Safeguards at nuclear plant have failed emergency crews, and trust in the Japanese authorities is fading
27 March 2011
THE last time Tomotake Watanabe turned up for his shift at the No 1 reactor of the Fukushima nuclear plant, he was thrown to the ground by Japan's powerful earthquake and showered with broken glass and ceiling plaster.
Now he awaits a call to join a mission to regain control of the plant whose danger is terrifyingly evident. "I feel under pressure that I might be called back," he said. "I don't feel I need to volunteer, but I worry about what I will do when I get called."
Seventeen workers have been exposed to dangerously high levels of radiation, including three last week who stood for 40 minutes in pools of water with radiation 10,000 times above safety limits.
The accident raised fears of a leak in one of the six reactor cores and deepened criticism of the Tokyo Electric Power Company's safeguards for workers. It also reinforced Watanabe's conviction that he will not go back to work, if called. "I wouldn't go back because I have a family and it is a very dangerous time. I would refuse," he said. "At the moment there is a very high level of radiation, so even if they are calling people to return now, I don't think that it is possible to go in safely."
The best Japan's top government spokesman, Yukio Edano, could offer reporters was: "We are preventing it from worsening."
Sea water near the plant is now contaminated; Japan's nuclear safety agency said that levels of radiation 1,250 times the legal limit were detected in sea water near drain outlets from the plant. High levels of radiation have already been detected in milk and leafy vegetables.
The nerve centre of the operations to contain the crisis is a heavily shielded building on the reactor site, manned by about 50 top engineers. But the rest of the workforce, from firefighters to welders to electricians, are drawn from a pool of semi-skilled labour who work for low wages. Many work for associated companies such as Hitachi, Watanabe's employer, Toshiba, and Toden Kogyo. Between shifts they are housed in a football stadium, J-Village, within the expanded 30km evacuation zone and brought in by bus.
A number were seasonal workers, using a job at the plant to supplement livelihoods as small farmers. Some, like Watanabe, have been hopping between jobs at nuclear plants for years.
Like much of Japan, Watanabe is in awe of their bravery. "Of course, someone has to go and do the job and maybe the people who went wanted to do the right thing," he said.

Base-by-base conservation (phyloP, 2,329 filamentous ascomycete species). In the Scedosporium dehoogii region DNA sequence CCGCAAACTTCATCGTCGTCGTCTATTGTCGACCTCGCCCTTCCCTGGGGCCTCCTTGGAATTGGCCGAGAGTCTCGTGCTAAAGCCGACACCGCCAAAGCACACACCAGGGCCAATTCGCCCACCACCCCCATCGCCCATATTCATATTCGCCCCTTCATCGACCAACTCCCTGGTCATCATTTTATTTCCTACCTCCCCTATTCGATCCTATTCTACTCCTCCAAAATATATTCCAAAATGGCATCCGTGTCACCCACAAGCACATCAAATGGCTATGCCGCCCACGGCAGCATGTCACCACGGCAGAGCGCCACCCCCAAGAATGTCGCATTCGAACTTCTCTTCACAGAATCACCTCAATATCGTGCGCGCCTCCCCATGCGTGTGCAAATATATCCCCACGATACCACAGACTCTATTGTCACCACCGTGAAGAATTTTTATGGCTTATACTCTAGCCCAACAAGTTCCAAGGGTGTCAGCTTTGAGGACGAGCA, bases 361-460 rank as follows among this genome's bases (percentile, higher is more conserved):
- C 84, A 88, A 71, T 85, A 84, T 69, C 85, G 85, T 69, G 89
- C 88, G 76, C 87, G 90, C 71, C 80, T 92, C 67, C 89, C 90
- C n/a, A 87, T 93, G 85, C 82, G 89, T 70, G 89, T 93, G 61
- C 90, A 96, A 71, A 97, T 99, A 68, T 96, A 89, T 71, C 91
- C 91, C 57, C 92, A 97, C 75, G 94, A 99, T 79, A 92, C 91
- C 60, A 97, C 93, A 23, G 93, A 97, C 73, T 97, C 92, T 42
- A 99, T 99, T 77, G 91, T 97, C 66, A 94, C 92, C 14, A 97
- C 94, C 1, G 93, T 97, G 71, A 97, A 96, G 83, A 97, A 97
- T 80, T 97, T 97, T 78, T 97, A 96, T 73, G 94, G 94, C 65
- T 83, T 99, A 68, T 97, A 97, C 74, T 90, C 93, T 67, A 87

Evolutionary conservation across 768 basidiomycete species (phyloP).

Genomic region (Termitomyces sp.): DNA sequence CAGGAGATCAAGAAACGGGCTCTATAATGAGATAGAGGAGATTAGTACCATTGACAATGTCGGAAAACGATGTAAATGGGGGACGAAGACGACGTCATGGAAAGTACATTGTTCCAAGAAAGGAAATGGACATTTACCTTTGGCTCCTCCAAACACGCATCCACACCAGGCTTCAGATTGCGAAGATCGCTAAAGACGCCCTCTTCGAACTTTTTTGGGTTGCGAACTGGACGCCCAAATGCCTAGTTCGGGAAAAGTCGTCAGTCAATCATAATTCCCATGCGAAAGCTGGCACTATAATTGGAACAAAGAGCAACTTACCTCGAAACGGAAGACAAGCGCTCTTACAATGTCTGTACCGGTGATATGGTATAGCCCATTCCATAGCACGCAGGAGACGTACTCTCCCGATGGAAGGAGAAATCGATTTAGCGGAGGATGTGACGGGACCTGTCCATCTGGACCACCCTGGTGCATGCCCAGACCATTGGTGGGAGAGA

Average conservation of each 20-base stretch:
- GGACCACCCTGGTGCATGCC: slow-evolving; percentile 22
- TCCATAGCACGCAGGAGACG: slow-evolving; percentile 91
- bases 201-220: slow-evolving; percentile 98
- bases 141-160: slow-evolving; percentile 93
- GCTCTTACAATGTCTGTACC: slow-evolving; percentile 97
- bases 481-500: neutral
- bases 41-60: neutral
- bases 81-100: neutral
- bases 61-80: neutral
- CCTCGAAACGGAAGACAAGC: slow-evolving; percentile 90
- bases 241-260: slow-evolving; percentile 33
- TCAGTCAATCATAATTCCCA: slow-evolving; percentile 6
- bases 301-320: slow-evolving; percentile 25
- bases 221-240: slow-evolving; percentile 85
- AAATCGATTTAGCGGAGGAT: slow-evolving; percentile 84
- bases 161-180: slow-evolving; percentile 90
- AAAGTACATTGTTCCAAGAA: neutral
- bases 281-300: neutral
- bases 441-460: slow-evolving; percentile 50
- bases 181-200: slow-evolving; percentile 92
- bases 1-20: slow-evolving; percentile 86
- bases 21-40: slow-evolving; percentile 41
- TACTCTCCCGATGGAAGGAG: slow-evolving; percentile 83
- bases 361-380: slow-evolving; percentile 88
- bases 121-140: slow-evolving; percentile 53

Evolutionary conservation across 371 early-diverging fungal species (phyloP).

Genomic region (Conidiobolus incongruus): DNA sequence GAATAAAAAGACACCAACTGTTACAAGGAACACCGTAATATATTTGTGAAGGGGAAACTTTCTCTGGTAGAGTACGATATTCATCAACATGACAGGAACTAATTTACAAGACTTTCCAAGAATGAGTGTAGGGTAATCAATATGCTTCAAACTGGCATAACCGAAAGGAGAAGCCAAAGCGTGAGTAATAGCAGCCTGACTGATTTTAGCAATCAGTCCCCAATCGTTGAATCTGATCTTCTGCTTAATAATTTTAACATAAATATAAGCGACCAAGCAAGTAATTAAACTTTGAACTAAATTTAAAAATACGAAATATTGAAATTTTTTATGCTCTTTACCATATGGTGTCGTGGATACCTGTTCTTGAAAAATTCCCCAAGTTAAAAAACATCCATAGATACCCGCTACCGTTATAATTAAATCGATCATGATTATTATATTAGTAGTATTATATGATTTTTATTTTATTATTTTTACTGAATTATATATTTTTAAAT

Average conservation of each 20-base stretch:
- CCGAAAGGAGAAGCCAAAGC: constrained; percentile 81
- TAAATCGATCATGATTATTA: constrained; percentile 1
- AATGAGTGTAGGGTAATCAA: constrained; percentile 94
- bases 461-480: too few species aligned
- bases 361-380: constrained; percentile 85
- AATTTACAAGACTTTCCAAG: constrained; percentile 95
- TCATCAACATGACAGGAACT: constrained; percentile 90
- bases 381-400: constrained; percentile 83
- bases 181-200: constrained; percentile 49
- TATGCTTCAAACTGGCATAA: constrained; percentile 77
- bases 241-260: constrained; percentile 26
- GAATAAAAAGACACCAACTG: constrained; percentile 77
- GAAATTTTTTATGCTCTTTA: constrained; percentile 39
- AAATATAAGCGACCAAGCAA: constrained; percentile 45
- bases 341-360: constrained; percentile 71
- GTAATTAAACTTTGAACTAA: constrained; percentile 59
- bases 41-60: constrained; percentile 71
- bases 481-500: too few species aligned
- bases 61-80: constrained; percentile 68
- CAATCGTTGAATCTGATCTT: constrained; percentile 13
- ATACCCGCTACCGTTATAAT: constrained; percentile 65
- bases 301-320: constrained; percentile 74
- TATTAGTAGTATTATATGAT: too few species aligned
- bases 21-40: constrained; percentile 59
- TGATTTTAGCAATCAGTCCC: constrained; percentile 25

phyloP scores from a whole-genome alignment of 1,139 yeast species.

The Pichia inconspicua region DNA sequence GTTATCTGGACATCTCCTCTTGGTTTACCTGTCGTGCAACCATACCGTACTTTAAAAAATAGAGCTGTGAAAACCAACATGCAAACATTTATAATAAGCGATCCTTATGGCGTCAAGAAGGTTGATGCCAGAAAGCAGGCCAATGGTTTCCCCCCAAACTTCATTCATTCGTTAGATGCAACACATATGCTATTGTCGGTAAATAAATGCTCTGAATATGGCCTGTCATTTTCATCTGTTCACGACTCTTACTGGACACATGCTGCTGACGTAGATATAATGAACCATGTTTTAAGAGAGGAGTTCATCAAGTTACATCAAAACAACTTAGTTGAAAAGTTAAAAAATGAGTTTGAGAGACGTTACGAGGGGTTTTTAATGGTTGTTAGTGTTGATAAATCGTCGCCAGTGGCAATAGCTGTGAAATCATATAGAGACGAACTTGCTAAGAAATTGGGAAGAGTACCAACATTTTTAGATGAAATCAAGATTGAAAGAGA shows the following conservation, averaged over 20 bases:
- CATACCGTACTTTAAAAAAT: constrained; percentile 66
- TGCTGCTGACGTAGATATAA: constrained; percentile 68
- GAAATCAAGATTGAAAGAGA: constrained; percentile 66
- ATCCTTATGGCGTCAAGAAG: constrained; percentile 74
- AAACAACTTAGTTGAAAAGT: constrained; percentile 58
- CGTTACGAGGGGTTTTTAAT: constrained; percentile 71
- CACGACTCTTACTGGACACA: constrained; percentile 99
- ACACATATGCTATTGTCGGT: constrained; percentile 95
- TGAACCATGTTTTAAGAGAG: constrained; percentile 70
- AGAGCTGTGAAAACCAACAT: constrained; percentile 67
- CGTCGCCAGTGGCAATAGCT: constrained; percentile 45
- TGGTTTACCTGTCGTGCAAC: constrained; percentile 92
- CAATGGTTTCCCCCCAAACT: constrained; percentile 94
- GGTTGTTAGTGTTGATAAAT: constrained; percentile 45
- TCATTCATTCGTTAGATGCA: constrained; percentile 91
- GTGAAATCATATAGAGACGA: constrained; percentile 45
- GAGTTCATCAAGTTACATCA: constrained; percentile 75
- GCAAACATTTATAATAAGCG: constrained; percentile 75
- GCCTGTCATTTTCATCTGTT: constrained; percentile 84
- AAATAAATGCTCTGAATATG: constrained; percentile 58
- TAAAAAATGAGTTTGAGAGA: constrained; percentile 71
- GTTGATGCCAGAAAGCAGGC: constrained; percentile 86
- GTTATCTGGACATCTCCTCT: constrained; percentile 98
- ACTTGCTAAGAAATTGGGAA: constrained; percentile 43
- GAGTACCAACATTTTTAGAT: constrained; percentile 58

He does not want to be asked to make the same sacrifice. The 35-year-old had been working as a caretaker at an old people's home when he got his first job at another nuclear plant three years ago. Since then, he has bounced from job to job in the industry, working for below the average monthly wage.
At the outset he had few concerns about his safety at Fukushima – he says that he was never issued with protective gear. "They were always bragging about safety. They would say the plant was strong, that it could withstand an earthquake."
Watanabe started his current stint at Fukushima on 4 January, when he replaced worn and contaminated equipment on the spent atomic fuel pool at reactor No 4. But he was also called to service the other reactors and was in the turbine room next to reactor No 1 when the earthquake hit. "I couldn't stand," he said. "The window above my head shattered and parts of the ceiling fell in."
The three workers injured last week were trying to reconnect a pump in a turbine building next to reactor No 3 when they stepped into water 10,000 times more radioactive than normal.Press reports said that the three had ignored alarms from radiation dosimeters because they assumed there had been a malfunction.
They were exposed to between two and six sieverts of radiation, or up to 24 times the annual exposure limit of 250 millisieverts set for workers at the plant in the wake of the disaster.
"Now I have no trust in that place," said Watanabe. The only way he thinks he will return to work at Fukushima is once the authorities declare radiation levels are low enough to demolish it.
"They said they would close the plant. If that happens, there could be work again, tearing it down," he said.